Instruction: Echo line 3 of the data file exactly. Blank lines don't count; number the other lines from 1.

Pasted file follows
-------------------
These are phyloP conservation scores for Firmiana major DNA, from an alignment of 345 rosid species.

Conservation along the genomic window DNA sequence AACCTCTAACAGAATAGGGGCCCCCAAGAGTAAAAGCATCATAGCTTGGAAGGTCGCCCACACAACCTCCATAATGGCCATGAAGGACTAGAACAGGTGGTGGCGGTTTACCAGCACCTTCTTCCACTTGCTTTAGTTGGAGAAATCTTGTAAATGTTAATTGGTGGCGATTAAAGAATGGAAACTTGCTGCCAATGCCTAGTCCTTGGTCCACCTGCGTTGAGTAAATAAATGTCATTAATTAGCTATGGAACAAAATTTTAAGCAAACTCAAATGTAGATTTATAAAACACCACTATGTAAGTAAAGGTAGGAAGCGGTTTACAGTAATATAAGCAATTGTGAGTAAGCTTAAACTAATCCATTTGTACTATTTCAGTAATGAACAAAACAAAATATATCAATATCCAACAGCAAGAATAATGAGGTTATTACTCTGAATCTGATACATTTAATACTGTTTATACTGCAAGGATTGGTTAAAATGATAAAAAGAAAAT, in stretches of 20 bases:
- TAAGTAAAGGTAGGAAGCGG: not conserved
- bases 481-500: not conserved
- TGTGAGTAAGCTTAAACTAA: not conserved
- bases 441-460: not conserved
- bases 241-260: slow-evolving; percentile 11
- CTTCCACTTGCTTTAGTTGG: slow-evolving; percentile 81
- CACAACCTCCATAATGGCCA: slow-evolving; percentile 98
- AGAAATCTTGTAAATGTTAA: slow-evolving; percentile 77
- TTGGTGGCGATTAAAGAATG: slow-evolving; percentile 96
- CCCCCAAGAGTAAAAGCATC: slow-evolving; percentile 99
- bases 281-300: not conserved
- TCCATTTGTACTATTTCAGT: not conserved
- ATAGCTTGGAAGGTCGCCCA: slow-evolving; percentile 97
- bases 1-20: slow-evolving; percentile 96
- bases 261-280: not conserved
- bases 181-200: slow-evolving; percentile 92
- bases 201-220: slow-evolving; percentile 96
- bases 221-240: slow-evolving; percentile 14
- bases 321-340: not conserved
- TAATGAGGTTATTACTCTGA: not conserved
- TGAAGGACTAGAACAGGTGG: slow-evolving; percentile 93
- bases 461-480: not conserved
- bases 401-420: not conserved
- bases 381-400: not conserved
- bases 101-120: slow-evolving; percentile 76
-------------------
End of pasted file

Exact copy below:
- TAAGTAAAGGTAGGAAGCGG: not conserved